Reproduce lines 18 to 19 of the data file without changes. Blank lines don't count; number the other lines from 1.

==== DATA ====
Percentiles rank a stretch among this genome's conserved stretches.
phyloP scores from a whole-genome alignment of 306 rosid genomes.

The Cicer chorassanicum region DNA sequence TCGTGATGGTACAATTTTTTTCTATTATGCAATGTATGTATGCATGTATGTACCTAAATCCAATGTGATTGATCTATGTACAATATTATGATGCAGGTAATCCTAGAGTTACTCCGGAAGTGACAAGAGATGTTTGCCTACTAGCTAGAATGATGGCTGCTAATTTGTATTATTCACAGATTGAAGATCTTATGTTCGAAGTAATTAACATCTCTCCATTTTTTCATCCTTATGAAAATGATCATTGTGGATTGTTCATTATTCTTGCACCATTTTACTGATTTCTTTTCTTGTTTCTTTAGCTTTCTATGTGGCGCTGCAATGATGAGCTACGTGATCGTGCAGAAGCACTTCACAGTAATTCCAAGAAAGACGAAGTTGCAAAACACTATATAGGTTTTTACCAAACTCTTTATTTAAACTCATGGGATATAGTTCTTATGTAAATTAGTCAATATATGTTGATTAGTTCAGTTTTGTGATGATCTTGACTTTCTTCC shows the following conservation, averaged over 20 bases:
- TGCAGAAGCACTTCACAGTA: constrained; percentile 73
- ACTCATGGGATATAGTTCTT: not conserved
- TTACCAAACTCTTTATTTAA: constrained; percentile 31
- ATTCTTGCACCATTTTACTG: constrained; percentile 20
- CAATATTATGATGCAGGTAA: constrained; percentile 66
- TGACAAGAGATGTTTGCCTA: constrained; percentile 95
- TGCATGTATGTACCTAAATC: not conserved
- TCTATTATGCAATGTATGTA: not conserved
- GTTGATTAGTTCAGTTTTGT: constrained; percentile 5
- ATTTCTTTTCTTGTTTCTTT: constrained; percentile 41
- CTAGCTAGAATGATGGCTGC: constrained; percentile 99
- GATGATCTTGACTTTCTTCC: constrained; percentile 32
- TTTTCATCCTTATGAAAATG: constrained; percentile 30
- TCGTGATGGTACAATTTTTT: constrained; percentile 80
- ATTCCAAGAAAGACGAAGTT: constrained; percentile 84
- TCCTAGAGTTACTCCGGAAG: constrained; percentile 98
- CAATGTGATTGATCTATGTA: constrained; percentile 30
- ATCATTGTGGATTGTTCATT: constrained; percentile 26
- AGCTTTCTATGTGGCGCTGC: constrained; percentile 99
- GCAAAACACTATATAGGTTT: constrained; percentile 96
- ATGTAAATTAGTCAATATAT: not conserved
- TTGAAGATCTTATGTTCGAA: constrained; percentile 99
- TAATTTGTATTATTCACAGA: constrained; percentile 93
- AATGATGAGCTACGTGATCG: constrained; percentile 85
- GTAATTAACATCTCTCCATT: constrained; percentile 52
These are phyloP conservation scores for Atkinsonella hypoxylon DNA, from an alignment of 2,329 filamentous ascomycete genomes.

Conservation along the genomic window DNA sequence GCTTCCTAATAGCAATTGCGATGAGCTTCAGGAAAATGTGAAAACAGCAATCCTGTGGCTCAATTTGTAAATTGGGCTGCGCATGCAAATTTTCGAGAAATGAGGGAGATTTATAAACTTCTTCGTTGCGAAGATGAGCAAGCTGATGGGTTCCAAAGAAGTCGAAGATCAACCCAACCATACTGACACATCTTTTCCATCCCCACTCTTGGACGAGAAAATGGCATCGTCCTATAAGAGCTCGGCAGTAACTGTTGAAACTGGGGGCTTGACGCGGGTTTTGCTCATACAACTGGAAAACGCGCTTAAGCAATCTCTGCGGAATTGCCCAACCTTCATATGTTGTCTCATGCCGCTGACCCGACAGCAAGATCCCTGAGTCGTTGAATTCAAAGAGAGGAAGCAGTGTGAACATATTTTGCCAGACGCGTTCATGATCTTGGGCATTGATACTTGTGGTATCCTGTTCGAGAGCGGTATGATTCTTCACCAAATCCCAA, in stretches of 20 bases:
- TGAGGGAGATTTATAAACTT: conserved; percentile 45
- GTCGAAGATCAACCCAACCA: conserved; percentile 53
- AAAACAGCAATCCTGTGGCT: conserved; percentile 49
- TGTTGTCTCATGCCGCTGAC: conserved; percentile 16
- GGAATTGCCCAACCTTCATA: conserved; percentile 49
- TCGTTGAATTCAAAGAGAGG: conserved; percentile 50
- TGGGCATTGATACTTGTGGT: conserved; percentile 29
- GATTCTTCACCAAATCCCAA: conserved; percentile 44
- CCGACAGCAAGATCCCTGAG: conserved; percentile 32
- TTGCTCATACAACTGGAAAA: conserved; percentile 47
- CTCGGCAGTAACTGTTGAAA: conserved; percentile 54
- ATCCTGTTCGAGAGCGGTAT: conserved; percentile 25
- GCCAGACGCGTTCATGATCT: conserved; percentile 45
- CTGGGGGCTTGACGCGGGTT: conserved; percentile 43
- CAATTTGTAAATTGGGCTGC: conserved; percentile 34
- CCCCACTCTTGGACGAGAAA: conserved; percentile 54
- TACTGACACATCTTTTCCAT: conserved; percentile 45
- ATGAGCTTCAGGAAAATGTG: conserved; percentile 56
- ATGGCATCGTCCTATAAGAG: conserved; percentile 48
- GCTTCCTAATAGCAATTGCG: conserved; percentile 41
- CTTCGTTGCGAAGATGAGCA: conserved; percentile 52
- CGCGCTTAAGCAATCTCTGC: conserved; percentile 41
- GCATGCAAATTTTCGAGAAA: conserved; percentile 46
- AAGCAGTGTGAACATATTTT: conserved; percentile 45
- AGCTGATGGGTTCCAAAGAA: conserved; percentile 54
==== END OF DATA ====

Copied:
- ATTCCAAGAAAGACGAAGTT: constrained; percentile 84
- TCCTAGAGTTACTCCGGAAG: constrained; percentile 98